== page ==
Listening posts—rather mundane words for a mundane (most of the time) night duty related to combat activities in a hostile environment. In the Marine Corps, a fire team usually mans (or in my tenure manned) a listening post (LP). Four men and a radio go outside the outfit’s night perimeter to listen for approaching enemy combatants. Mundane, unless the enemy shows up, and then the men in the listening post become pretty much incidental to the good of the bigger unit, the ones they are doing the listening for. And doing their duty as Marines, they may be trapped and killed, maimed, captured, never to get back to lovers and sons, and if they beat feet towards the security of the perimeter, in front of the enemy, they may get shot by their own men because the listening post personnel are often indistinguishable from the enemy. In Bravo! the documentary, the danger associated with LPs will squeeze your gut.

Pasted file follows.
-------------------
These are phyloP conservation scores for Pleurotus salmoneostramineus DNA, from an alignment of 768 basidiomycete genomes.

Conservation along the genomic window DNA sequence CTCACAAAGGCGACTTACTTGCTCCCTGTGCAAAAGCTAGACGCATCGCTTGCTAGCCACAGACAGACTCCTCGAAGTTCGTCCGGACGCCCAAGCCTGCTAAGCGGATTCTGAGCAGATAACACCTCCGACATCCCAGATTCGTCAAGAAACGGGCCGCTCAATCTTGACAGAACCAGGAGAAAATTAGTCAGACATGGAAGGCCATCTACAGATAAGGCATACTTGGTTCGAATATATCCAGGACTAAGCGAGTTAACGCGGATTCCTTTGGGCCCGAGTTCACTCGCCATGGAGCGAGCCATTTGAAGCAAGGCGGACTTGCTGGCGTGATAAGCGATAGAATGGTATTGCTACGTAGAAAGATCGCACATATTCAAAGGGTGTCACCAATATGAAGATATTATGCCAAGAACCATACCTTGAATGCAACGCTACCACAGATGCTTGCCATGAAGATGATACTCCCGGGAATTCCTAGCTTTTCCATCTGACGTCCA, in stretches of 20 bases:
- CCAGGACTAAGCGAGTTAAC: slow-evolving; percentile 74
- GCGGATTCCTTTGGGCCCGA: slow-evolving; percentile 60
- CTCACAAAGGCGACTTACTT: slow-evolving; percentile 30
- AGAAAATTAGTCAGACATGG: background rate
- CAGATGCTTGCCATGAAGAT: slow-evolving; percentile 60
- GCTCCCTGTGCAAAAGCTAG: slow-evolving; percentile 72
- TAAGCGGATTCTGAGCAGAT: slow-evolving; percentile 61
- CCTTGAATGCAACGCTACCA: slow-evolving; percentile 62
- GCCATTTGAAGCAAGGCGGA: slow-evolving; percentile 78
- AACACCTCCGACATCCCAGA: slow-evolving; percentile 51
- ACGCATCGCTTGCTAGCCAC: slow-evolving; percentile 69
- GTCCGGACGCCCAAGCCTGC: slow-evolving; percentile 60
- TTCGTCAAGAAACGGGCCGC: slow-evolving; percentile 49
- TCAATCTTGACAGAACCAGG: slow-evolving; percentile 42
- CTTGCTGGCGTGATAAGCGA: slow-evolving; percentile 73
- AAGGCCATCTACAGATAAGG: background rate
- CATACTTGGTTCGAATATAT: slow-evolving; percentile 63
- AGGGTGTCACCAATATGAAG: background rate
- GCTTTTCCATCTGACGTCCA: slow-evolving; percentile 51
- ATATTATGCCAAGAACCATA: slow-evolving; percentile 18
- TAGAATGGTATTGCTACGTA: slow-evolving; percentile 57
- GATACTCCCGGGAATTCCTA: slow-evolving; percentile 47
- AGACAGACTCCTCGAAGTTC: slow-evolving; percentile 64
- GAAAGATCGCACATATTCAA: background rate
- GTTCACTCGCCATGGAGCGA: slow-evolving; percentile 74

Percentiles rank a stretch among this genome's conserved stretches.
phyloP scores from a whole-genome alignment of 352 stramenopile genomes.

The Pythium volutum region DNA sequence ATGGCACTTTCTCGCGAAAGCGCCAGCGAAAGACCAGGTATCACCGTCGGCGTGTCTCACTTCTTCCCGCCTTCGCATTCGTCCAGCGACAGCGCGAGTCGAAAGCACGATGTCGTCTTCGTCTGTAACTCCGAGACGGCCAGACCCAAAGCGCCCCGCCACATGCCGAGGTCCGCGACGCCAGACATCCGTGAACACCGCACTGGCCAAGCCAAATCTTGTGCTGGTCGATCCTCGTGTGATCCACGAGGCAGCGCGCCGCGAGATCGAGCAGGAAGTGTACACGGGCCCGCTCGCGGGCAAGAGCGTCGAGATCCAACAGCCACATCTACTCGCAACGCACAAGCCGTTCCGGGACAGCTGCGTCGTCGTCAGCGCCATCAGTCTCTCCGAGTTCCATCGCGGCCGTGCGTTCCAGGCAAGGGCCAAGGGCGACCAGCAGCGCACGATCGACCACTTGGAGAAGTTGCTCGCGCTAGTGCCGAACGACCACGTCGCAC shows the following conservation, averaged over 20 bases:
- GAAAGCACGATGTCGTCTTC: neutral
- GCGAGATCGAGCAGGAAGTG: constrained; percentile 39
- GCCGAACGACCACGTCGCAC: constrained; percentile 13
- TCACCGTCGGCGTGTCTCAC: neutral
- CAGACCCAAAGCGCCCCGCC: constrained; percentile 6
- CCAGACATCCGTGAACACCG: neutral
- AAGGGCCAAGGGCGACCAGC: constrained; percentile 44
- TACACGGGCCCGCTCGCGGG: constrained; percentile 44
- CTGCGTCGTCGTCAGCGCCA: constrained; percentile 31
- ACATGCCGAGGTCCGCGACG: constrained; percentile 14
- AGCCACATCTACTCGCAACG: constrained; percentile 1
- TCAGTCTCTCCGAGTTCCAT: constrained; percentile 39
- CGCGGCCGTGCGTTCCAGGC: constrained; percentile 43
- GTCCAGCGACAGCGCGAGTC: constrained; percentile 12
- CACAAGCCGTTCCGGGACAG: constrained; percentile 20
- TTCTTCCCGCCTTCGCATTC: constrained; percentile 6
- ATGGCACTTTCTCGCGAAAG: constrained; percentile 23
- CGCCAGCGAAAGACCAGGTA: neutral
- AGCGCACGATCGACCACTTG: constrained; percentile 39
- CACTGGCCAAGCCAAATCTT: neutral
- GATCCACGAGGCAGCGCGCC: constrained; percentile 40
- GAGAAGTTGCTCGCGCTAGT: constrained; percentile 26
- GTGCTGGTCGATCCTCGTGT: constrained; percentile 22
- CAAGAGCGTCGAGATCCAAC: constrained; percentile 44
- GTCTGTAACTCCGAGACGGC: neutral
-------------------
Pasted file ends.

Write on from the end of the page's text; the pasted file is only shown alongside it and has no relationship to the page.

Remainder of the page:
Mark Spear at the 2010 Khe Sanh Veterans Reunion © Betty Rodgers 2010

Mark Spear at the 2010 Khe Sanh Veterans Reunion
© Betty Rodgers 2010